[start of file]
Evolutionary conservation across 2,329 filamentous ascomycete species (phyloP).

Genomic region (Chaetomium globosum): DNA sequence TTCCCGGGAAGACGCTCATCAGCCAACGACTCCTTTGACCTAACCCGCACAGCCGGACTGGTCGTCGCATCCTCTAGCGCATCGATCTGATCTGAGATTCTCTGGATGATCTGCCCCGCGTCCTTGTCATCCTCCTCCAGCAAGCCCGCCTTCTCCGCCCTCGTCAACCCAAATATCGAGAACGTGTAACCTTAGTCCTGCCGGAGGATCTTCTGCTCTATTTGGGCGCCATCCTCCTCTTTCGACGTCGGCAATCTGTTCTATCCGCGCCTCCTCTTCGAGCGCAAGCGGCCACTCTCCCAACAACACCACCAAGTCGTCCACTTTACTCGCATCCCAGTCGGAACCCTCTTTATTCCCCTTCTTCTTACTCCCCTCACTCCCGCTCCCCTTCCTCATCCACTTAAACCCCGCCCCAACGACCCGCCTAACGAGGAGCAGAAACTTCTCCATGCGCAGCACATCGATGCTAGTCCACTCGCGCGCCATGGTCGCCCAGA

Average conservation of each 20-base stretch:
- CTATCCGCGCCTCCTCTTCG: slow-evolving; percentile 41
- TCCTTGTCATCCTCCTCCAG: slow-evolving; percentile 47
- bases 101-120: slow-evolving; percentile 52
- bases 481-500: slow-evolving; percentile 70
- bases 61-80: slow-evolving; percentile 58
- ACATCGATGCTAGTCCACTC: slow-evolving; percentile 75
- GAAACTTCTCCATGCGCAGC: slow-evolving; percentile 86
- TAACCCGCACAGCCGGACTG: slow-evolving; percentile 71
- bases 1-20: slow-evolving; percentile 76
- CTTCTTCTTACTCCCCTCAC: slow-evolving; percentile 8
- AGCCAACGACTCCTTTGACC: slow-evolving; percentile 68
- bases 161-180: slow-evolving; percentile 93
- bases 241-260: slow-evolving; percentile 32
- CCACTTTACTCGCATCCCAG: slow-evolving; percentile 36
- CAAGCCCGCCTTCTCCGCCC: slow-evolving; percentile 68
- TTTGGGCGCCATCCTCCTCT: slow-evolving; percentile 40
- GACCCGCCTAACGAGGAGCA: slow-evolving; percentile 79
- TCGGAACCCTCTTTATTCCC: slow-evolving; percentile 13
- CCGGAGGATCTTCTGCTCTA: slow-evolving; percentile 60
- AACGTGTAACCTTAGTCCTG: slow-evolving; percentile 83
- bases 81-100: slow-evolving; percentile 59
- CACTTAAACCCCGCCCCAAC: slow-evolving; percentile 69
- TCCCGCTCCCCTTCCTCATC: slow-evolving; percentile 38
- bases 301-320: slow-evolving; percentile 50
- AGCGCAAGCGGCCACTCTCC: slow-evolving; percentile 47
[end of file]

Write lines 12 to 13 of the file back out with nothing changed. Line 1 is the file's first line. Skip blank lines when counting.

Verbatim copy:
- bases 1-20: slow-evolving; percentile 76
- CTTCTTCTTACTCCCCTCAC: slow-evolving; percentile 8